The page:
On Monday this week we started the annual maintenance, don't panic we haven't touched the course greens as yet, this is still planned for 1st August. We have done the two putting greens (leaving) a small area to putt on. The rest of them have been hollow tined with 12mm tines, followed by 12mm solid tines. We are experiencing a few issues however, the dry weather we have been having for the last couple of weeks has created a hard pan near the surface, this creates excessive heave around the tines and where rooting isn't as strong, can actually lift the turf. We were hoping to get 3 passes, one hollow tine, one solid tine and one cross tine. The third pass has had to be left for the time being. Immediately after the work the greens were sanded with straight sand and brushed into the holes. With the soil being very dry we were able to get a lot of sand down the holes, improving the soil structure. We put around 2 tonnes on per 500 sq/m. 

The greens were then soaked to prevent the sward drying further. The aeration work naturally dries the soil as air can now penetrate below the surface, it also can get water from the surface, drainage and water penetration should be greatly improved. The green will take around 10 days to get to a puttable state, even then they will still be sandy until the sward has grown over the tine holes. The dry weather will unfortunately not help recovery as growth is stunted in these conditions. We are also in a position where we cant apply any more water than we are due to the irrigation system.

On other areas of the course we are edging around all bunkers once more, this should take us through until after the annual maintenance, when if needed they can be done again. We also have the tree contractors in finishing off the last bits in the copses to the left of the 26th hole. The debris will be cleared in this area in the Autumn.

Tuesday, 19 July 2016

Tree work


Over the last week or so we have been trying to get on top of all the irregular jobs as we have our maintenance period fast approaching.

All the deck rough has been cut a few times as this is the area that seems to be continuing strong growth, opposed to the shorter grass which has steadied. This last week we have had temperatures of over 30 degrees at times, this has certainly tested our irrigation system, without repeating myself, a lot of which has been covered and discussed in previous blogs, the system is old and is not fully operational, hand watering in these temperatures has been priority to get water on to the greens which aren't receiving any water over night. The big issue regarding the tees, is that these aren't receiving any water due to the strains put on the system simply watering greens. At the moment they are standing up to the heat fine, and should the intensity of the heat continue I wouldn't be surprised if we were to have a thunderstorm before the week is out.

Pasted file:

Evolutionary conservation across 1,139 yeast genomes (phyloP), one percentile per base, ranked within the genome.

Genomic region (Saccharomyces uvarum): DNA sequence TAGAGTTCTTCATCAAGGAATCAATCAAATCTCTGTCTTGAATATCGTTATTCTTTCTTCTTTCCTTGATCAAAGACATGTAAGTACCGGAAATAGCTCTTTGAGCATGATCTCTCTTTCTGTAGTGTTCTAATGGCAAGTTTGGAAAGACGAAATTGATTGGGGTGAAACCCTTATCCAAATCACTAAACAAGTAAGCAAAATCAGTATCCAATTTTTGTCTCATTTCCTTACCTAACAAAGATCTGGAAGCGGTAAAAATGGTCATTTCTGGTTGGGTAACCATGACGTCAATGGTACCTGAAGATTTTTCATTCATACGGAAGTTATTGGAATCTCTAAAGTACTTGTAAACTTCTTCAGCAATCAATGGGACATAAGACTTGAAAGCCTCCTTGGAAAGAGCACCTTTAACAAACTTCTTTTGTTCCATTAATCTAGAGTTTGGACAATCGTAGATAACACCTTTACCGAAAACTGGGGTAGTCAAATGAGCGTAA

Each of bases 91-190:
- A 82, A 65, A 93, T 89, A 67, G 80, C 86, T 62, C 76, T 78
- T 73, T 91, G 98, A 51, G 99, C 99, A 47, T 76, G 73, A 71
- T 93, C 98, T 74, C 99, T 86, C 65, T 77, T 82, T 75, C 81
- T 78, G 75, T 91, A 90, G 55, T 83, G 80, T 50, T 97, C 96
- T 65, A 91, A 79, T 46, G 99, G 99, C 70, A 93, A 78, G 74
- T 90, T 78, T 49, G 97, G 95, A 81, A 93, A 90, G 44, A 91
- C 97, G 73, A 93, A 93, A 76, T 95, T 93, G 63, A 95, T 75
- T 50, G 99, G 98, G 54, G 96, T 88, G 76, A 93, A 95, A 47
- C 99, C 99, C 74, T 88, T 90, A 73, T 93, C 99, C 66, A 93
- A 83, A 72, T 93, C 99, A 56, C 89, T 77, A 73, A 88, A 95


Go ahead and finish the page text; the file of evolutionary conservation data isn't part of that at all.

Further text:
Overall the course is looking great and the team are doing a fantastic job. Last week we had another barrage of compliments, one member said ' I've been a member 25 years and this year the course is the best it has ever been'. Personally I'm really happy with the course, the weather does play a big part in the overall appearance, a wet and warm spring its not the ideal situation at the time, but it helped enormously to winter wear recovery ( which there was a lot, ironically due to a wet and warm winter). The downside to the amount of growth is the long rough. This is a lot thicker this year than some years, however it is where you would only see poor shots and therefore those type of shots should be punished to some degree. Another month and all the long rough will be cut down ready for the leaf collection season.


In the last week we have been busy with tree work on the course. Firstly Adam used a stump grinder hired from Beaver Plant Hire to grind all the stumps left over from the winter work. We usually grind these off earlier in the year, however this year we have left them until Glenn Holiday started work on the 17th/26th pine copse. K and L hardwood have been brought in to thin out the pine trees between the two holes. The copse was last thinned out around 4 years ago, pine trees once there canopies touch will struggle to stay healthy as they all compete for light, any shaded branches will die off and will not regrow. Thinning out the trees will give the remaining trees more chance of getting light and be able to grow out into the spaces left. Around 50 trees have been removed and once the brash is chipped will leave that particular copse in a better state that before. After another 4 years it will have to be revisited to assess if further trees need to be removed. They are also thinning out a few trees to the left of the 26th hole, these are not as bad as the other copse however if left they will become an issue.